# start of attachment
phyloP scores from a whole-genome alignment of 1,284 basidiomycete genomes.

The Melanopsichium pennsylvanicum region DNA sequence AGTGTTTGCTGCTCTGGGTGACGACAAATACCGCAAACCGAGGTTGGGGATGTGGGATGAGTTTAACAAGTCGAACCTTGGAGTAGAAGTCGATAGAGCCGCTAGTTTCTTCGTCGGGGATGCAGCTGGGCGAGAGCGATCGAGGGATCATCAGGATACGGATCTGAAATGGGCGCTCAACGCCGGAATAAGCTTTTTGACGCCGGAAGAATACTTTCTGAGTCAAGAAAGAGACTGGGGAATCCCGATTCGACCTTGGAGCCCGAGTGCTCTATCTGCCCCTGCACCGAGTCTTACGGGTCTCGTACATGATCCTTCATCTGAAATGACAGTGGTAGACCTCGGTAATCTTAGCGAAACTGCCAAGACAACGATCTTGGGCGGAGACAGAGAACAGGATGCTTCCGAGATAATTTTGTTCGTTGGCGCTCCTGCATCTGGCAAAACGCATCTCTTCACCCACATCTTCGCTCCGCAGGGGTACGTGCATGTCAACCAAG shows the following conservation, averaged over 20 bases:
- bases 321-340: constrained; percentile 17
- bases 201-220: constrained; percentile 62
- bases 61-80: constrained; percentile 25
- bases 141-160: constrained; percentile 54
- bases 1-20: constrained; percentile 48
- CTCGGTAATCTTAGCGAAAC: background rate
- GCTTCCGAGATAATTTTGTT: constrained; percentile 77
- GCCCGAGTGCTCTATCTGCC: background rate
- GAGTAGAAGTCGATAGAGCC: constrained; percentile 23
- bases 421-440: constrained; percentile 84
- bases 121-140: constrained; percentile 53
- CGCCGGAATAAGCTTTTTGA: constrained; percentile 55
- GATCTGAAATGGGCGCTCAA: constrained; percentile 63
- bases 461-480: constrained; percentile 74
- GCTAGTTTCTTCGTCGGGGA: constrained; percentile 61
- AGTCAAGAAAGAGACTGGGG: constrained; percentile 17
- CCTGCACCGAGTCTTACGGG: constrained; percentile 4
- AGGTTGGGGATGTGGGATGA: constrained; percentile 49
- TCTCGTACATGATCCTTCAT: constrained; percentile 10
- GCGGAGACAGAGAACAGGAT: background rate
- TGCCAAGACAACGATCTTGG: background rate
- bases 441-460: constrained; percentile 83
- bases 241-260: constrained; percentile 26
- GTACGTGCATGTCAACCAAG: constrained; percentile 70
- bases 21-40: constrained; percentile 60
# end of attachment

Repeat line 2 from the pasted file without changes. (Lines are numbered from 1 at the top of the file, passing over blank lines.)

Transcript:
The Melanopsichium pennsylvanicum region DNA sequence AGTGTTTGCTGCTCTGGGTGACGACAAATACCGCAAACCGAGGTTGGGGATGTGGGATGAGTTTAACAAGTCGAACCTTGGAGTAGAAGTCGATAGAGCCGCTAGTTTCTTCGTCGGGGATGCAGCTGGGCGAGAGCGATCGAGGGATCATCAGGATACGGATCTGAAATGGGCGCTCAACGCCGGAATAAGCTTTTTGACGCCGGAAGAATACTTTCTGAGTCAAGAAAGAGACTGGGGAATCCCGATTCGACCTTGGAGCCCGAGTGCTCTATCTGCCCCTGCACCGAGTCTTACGGGTCTCGTACATGATCCTTCATCTGAAATGACAGTGGTAGACCTCGGTAATCTTAGCGAAACTGCCAAGACAACGATCTTGGGCGGAGACAGAGAACAGGATGCTTCCGAGATAATTTTGTTCGTTGGCGCTCCTGCATCTGGCAAAACGCATCTCTTCACCCACATCTTCGCTCCGCAGGGGTACGTGCATGTCAACCAAG shows the following conservation, averaged over 20 bases: